“Democrats are homing in on a strategy they hope will bring new rural voters into the fold through hyperlocal economic messaging and by venturing into parts of the country they ignored in the run-up to the 2016 election.

“There’s a coordinated effort among the House Democratic campaign arm, presidential candidates and liberal outside groups to address the party’s rural blind spot by finding new ways to speak to white working-class voters and rural black voters in key battleground states and districts in Michigan, Wisconsin, Pennsylvania, Iowa, Illinois and New York.

“Democrats believe they’re making inroads with the white working-class voters in the Rust Belt who broke late for President Trump in 2016 through an ad campaign showcasing stories from disappointed voters who are local to the region …”

Read more: https://thehill.com/homenews/campaign/478814-democrats-plot-new-approach-to-win-over-rural-voters

Sen. Sherrod Brown (D-Ohio) in Summerville, S.C., on March 2

By E. J. Dionne, Jr. 1/5/2020

“We often hear that both sides of politics benefit equally from polarization. This is plainly untrue. … It’s thus a big mistake for progressives to think that their own form of “base politics” is sufficient, and one politician who firmly grasps this is Sen. Sherrod Brown (D-Ohio). He has a lot to teach this year’s Democratic presidential candidates, and he gathered his thoughts in his delightful book, “Desk 88,” published last year. …”

Read more. https://www.washingtonpost.com/opinions/will-we-be-enemies–or-fellow-citizenswhat-sherrod-brown-gets-about-trump-and-polarization-that-others-dont/2020/01/05/4d1fe8bc-2e38-11ea-9b60-817cc18cf173_story.html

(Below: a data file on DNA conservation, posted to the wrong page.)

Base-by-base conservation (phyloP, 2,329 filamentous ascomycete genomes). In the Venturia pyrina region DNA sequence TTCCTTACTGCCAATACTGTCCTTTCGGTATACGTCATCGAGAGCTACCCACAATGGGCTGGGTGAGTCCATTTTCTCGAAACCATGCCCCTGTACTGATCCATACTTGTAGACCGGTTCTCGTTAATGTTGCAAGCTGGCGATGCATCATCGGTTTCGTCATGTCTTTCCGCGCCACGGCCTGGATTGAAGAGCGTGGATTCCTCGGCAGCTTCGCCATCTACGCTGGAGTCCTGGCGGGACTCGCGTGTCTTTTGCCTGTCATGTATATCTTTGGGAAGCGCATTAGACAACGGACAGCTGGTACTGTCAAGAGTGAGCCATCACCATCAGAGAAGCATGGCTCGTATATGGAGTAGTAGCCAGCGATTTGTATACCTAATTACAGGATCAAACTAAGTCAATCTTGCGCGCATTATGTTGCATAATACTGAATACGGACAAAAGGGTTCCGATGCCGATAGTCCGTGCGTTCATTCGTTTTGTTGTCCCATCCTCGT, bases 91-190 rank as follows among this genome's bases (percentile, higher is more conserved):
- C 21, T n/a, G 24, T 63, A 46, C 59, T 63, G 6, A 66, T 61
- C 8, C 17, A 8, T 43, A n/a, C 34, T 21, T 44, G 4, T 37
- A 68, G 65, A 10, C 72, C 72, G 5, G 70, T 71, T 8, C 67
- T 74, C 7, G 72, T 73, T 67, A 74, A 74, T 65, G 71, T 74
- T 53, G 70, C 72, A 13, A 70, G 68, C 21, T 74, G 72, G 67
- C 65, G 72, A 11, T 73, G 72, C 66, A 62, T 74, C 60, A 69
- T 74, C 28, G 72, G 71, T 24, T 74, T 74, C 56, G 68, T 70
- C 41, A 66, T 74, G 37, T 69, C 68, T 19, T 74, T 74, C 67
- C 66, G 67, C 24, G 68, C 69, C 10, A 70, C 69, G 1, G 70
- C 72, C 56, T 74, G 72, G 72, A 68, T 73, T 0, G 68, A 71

By Reid Wilson, Jan 5, 2020

“ A decades-long trend of Americans moving to densely-packed urban cores is likely to sap rural parts of the country of their political power in coming years as a new reapportionment and redistricting process kicks off just three months from now …” Read more: https://thehill.com/homenews/state-watch/476666-urban-america-likely-to-gain-clout-after-census

Wondering whether your local television news outlet gives you accurate and balanced information? Probably not, if you’re watching a station owned by the Sinclair Broadcast Group. The company owns almost 200 local television stations throughout the country, many in rural America. Sinclair has a history of forcing its reporters to present biased news created by the corporate office rather than coverage of local events.  In the following article, Sheelah Kolhatkarprovides an excellent introduction to the company that controls what so many of us see on our local news. It’s long, but well worth the read. https://www.newyorker.com/magazine/2018/10/22/the-growth-of-sinclairs-conservative-media-empire

 

Agricultural exports have not yet provided the boost to farm income that U.S. farmers have been hoping for. Instead, they are now harvesting large crops this fall without knowing if their corn and soybeans will find buyers in overseas markets.  USDA is already sending out checks under the Trade Mitigation Program to offset some of these losses.

As U.S. farmers face their fourth consecutive year of below-average net farm income, they are not yet receiving the boost from agricultural exports they had been hoping for.  The latest (August 30) USDA projection for 2018 net farm income is $65.7 billion, only 53 percent of the figure recorded in 2013.